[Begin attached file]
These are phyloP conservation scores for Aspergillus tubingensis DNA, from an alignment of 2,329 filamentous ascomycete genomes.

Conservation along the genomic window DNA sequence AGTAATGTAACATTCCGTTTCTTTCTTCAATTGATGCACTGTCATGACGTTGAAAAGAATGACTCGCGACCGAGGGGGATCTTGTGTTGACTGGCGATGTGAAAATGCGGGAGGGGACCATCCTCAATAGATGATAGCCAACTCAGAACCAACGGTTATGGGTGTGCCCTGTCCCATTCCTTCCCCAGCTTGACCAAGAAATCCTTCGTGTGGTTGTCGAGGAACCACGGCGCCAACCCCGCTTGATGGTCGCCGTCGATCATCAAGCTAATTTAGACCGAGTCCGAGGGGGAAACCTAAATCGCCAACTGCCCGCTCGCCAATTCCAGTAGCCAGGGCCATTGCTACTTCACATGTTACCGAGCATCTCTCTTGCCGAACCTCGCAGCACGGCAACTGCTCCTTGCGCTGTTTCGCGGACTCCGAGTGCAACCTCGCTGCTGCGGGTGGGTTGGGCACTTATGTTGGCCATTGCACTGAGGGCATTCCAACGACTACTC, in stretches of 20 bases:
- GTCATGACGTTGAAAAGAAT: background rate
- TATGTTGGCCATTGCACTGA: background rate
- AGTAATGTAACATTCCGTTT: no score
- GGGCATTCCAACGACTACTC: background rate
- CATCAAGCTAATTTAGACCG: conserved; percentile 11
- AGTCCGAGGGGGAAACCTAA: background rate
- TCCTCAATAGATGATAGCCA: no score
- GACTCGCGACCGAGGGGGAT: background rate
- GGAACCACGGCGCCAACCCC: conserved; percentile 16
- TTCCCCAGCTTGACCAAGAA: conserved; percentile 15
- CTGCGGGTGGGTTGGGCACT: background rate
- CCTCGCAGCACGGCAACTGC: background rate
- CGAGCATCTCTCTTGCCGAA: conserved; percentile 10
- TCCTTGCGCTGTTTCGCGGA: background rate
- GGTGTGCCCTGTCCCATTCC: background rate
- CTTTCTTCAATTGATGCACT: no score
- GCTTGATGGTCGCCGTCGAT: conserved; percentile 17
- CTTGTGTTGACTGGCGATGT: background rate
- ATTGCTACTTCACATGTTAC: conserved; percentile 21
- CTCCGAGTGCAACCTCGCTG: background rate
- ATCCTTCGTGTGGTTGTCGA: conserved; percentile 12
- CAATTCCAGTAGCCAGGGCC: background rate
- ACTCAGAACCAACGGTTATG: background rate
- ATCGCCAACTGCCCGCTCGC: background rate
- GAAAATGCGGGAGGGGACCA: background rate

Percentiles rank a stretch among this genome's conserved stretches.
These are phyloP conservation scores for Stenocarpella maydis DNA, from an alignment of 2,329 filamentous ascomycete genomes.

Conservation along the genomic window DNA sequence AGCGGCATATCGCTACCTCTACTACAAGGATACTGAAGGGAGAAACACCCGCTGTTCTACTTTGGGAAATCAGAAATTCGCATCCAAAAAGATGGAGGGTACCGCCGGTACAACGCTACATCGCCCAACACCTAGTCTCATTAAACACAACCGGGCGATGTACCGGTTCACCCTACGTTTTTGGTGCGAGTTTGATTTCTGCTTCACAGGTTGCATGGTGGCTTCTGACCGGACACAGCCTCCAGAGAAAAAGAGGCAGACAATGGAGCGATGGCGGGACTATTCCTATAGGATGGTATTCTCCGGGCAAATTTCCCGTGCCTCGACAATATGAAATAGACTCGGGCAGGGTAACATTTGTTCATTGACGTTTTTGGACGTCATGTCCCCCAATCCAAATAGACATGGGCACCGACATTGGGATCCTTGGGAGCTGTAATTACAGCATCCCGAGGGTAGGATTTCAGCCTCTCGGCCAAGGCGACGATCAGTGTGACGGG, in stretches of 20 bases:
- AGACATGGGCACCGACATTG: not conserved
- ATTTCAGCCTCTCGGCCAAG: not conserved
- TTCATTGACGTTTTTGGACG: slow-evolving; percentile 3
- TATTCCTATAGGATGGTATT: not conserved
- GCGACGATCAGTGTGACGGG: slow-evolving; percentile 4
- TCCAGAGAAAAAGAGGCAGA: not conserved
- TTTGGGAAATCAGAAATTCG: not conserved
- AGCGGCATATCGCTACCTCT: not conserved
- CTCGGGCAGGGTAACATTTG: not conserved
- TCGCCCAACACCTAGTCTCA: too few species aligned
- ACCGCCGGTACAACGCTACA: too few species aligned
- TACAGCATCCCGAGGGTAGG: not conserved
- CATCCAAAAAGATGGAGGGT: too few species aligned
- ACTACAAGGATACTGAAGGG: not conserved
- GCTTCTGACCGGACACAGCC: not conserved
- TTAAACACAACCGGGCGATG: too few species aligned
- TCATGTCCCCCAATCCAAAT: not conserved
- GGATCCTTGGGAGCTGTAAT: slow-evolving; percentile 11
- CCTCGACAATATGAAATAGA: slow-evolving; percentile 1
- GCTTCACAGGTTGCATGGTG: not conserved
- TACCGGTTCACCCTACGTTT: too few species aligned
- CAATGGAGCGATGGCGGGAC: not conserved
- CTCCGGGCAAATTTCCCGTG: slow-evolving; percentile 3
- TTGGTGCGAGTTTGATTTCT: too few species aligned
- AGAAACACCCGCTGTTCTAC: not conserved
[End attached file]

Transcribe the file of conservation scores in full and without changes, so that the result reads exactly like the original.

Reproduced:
These are phyloP conservation scores for Aspergillus tubingensis DNA, from an alignment of 2,329 filamentous ascomycete genomes.

Conservation along the genomic window DNA sequence AGTAATGTAACATTCCGTTTCTTTCTTCAATTGATGCACTGTCATGACGTTGAAAAGAATGACTCGCGACCGAGGGGGATCTTGTGTTGACTGGCGATGTGAAAATGCGGGAGGGGACCATCCTCAATAGATGATAGCCAACTCAGAACCAACGGTTATGGGTGTGCCCTGTCCCATTCCTTCCCCAGCTTGACCAAGAAATCCTTCGTGTGGTTGTCGAGGAACCACGGCGCCAACCCCGCTTGATGGTCGCCGTCGATCATCAAGCTAATTTAGACCGAGTCCGAGGGGGAAACCTAAATCGCCAACTGCCCGCTCGCCAATTCCAGTAGCCAGGGCCATTGCTACTTCACATGTTACCGAGCATCTCTCTTGCCGAACCTCGCAGCACGGCAACTGCTCCTTGCGCTGTTTCGCGGACTCCGAGTGCAACCTCGCTGCTGCGGGTGGGTTGGGCACTTATGTTGGCCATTGCACTGAGGGCATTCCAACGACTACTC, in stretches of 20 bases:
- GTCATGACGTTGAAAAGAAT: background rate
- TATGTTGGCCATTGCACTGA: background rate
- AGTAATGTAACATTCCGTTT: no score
- GGGCATTCCAACGACTACTC: background rate
- CATCAAGCTAATTTAGACCG: conserved; percentile 11
- AGTCCGAGGGGGAAACCTAA: background rate
- TCCTCAATAGATGATAGCCA: no score
- GACTCGCGACCGAGGGGGAT: background rate
- GGAACCACGGCGCCAACCCC: conserved; percentile 16
- TTCCCCAGCTTGACCAAGAA: conserved; percentile 15
- CTGCGGGTGGGTTGGGCACT: background rate
- CCTCGCAGCACGGCAACTGC: background rate
- CGAGCATCTCTCTTGCCGAA: conserved; percentile 10
- TCCTTGCGCTGTTTCGCGGA: background rate
- GGTGTGCCCTGTCCCATTCC: background rate
- CTTTCTTCAATTGATGCACT: no score
- GCTTGATGGTCGCCGTCGAT: conserved; percentile 17
- CTTGTGTTGACTGGCGATGT: background rate
- ATTGCTACTTCACATGTTAC: conserved; percentile 21
- CTCCGAGTGCAACCTCGCTG: background rate
- ATCCTTCGTGTGGTTGTCGA: conserved; percentile 12
- CAATTCCAGTAGCCAGGGCC: background rate
- ACTCAGAACCAACGGTTATG: background rate
- ATCGCCAACTGCCCGCTCGC: background rate
- GAAAATGCGGGAGGGGACCA: background rate

Percentiles rank a stretch among this genome's conserved stretches.
These are phyloP conservation scores for Stenocarpella maydis DNA, from an alignment of 2,329 filamentous ascomycete genomes.

Conservation along the genomic window DNA sequence AGCGGCATATCGCTACCTCTACTACAAGGATACTGAAGGGAGAAACACCCGCTGTTCTACTTTGGGAAATCAGAAATTCGCATCCAAAAAGATGGAGGGTACCGCCGGTACAACGCTACATCGCCCAACACCTAGTCTCATTAAACACAACCGGGCGATGTACCGGTTCACCCTACGTTTTTGGTGCGAGTTTGATTTCTGCTTCACAGGTTGCATGGTGGCTTCTGACCGGACACAGCCTCCAGAGAAAAAGAGGCAGACAATGGAGCGATGGCGGGACTATTCCTATAGGATGGTATTCTCCGGGCAAATTTCCCGTGCCTCGACAATATGAAATAGACTCGGGCAGGGTAACATTTGTTCATTGACGTTTTTGGACGTCATGTCCCCCAATCCAAATAGACATGGGCACCGACATTGGGATCCTTGGGAGCTGTAATTACAGCATCCCGAGGGTAGGATTTCAGCCTCTCGGCCAAGGCGACGATCAGTGTGACGGG, in stretches of 20 bases:
- AGACATGGGCACCGACATTG: not conserved
- ATTTCAGCCTCTCGGCCAAG: not conserved
- TTCATTGACGTTTTTGGACG: slow-evolving; percentile 3
- TATTCCTATAGGATGGTATT: not conserved
- GCGACGATCAGTGTGACGGG: slow-evolving; percentile 4
- TCCAGAGAAAAAGAGGCAGA: not conserved
- TTTGGGAAATCAGAAATTCG: not conserved
- AGCGGCATATCGCTACCTCT: not conserved
- CTCGGGCAGGGTAACATTTG: not conserved
- TCGCCCAACACCTAGTCTCA: too few species aligned
- ACCGCCGGTACAACGCTACA: too few species aligned
- TACAGCATCCCGAGGGTAGG: not conserved
- CATCCAAAAAGATGGAGGGT: too few species aligned
- ACTACAAGGATACTGAAGGG: not conserved
- GCTTCTGACCGGACACAGCC: not conserved
- TTAAACACAACCGGGCGATG: too few species aligned
- TCATGTCCCCCAATCCAAAT: not conserved
- GGATCCTTGGGAGCTGTAAT: slow-evolving; percentile 11
- CCTCGACAATATGAAATAGA: slow-evolving; percentile 1
- GCTTCACAGGTTGCATGGTG: not conserved
- TACCGGTTCACCCTACGTTT: too few species aligned
- CAATGGAGCGATGGCGGGAC: not conserved
- CTCCGGGCAAATTTCCCGTG: slow-evolving; percentile 3
- TTGGTGCGAGTTTGATTTCT: too few species aligned
- AGAAACACCCGCTGTTCTAC: not conserved